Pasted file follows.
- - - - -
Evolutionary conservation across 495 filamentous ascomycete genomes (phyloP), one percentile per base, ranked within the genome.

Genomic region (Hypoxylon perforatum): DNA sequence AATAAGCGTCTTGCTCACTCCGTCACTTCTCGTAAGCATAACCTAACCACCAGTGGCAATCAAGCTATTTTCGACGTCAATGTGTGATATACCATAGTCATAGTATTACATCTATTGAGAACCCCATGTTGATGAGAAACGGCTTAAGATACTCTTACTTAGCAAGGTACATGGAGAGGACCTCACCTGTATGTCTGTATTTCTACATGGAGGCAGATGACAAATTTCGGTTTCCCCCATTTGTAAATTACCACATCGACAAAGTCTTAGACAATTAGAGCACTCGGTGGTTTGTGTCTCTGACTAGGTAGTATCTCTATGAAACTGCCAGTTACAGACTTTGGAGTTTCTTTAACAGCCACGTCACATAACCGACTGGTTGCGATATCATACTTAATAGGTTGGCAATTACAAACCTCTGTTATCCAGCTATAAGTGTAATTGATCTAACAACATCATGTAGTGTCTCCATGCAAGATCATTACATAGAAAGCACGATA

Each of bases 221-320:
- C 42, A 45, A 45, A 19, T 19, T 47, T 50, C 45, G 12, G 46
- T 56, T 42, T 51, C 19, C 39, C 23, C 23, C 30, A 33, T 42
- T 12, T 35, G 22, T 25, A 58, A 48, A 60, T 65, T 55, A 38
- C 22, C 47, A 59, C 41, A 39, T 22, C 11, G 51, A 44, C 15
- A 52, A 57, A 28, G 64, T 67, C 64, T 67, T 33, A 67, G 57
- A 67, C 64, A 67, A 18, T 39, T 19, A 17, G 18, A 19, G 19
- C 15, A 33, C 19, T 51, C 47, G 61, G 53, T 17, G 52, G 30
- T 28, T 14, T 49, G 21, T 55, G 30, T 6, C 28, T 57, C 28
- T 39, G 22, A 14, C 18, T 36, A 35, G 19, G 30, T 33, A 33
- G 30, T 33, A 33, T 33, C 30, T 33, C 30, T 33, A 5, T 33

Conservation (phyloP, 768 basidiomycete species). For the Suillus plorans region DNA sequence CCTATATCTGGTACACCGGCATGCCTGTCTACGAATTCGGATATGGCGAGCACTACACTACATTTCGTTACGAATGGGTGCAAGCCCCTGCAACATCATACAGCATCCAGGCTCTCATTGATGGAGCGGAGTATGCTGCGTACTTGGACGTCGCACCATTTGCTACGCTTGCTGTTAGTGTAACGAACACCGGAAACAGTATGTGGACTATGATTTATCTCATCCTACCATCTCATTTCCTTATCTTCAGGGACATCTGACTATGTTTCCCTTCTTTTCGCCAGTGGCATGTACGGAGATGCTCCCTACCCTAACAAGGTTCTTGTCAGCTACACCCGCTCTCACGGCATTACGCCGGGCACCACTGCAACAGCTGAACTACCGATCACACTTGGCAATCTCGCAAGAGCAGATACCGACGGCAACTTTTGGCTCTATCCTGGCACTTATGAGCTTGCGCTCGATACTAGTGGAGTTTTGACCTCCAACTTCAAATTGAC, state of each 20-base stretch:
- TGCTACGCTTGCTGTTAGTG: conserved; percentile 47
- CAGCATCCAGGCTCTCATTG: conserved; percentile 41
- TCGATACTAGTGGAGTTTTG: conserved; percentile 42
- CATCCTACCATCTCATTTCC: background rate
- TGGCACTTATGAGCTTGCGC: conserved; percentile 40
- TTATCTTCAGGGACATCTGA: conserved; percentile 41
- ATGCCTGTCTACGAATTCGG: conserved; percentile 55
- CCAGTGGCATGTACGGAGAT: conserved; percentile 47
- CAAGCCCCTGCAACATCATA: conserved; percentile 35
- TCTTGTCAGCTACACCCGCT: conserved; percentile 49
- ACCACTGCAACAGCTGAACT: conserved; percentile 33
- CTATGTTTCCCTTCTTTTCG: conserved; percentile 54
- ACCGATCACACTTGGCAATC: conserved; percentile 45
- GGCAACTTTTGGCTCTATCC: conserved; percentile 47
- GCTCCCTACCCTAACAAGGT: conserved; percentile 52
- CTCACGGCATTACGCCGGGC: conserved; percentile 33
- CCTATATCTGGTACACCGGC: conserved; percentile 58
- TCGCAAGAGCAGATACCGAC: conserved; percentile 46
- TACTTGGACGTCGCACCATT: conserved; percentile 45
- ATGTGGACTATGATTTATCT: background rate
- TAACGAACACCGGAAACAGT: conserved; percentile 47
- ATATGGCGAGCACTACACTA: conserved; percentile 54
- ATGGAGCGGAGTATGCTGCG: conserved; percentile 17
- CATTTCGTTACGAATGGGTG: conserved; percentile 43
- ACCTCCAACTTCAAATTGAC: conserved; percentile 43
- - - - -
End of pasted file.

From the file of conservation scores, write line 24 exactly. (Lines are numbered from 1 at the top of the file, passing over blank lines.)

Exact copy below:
- TCTTGTCAGCTACACCCGCT: conserved; percentile 49